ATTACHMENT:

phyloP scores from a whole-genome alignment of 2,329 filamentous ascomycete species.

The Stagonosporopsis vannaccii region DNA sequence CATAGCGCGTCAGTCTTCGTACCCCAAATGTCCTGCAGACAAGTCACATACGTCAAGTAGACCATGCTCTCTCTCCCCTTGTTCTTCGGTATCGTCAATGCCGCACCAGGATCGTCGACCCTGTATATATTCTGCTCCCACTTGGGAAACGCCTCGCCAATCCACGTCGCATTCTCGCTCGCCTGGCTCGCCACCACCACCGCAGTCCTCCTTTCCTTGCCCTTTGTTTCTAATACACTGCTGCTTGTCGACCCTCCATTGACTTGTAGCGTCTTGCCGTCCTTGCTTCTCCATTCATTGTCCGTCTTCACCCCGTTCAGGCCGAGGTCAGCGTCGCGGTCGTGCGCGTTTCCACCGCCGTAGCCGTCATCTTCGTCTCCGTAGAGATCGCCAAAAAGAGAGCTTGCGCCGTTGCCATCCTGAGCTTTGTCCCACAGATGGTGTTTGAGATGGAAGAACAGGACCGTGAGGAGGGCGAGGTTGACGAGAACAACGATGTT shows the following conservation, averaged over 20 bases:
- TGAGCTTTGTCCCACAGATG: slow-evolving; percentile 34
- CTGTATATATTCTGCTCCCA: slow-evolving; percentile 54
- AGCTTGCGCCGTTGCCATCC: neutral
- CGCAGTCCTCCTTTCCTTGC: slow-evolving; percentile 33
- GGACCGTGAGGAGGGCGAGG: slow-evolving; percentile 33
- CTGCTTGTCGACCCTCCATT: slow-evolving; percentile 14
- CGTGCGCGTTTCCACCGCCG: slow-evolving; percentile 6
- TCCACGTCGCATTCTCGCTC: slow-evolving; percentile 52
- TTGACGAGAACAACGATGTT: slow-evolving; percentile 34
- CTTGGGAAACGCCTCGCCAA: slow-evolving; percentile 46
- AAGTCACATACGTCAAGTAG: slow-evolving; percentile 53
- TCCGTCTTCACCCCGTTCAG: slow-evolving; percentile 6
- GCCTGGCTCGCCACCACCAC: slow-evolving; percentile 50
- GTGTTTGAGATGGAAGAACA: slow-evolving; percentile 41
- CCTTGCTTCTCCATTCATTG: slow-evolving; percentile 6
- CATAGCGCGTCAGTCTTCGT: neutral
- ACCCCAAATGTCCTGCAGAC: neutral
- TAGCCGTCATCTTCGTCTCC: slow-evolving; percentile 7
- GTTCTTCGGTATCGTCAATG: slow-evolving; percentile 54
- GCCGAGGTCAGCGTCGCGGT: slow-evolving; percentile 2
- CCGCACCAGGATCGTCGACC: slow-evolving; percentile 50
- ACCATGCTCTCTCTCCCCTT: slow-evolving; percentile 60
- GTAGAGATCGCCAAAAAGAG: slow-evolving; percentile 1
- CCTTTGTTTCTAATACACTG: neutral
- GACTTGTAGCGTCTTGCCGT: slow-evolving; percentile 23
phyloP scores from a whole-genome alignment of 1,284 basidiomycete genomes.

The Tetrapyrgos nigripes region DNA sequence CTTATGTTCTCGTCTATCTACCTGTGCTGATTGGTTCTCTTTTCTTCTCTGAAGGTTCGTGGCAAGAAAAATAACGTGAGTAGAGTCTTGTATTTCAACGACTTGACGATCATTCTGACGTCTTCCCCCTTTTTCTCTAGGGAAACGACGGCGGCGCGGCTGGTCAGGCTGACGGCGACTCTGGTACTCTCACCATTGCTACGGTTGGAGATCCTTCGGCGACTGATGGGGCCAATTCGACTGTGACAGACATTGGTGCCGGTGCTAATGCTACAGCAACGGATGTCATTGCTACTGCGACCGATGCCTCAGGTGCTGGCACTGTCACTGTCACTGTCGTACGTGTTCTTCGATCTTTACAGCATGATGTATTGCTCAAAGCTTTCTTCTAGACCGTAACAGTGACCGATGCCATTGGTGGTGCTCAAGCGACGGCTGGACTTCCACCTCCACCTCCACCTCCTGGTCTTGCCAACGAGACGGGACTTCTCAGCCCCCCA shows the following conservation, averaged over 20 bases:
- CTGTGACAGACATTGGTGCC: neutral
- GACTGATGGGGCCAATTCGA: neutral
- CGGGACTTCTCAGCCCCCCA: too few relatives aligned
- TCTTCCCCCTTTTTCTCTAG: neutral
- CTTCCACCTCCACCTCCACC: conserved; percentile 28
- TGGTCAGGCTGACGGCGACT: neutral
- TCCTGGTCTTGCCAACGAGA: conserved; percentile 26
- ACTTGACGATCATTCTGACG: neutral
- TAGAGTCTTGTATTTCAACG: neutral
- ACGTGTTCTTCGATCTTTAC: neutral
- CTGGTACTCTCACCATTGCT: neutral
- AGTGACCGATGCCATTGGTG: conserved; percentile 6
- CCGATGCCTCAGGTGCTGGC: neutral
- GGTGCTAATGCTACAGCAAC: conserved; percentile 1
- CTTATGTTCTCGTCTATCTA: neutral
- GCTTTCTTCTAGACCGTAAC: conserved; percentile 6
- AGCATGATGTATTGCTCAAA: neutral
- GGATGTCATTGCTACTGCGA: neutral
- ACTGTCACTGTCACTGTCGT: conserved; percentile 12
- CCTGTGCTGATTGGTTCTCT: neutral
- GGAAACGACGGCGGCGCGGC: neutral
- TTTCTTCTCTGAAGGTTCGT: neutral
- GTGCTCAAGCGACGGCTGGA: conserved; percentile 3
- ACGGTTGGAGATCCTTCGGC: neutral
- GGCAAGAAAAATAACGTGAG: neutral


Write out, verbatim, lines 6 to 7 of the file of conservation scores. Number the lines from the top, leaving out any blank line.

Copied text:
- CGCAGTCCTCCTTTCCTTGC: slow-evolving; percentile 33
- GGACCGTGAGGAGGGCGAGG: slow-evolving; percentile 33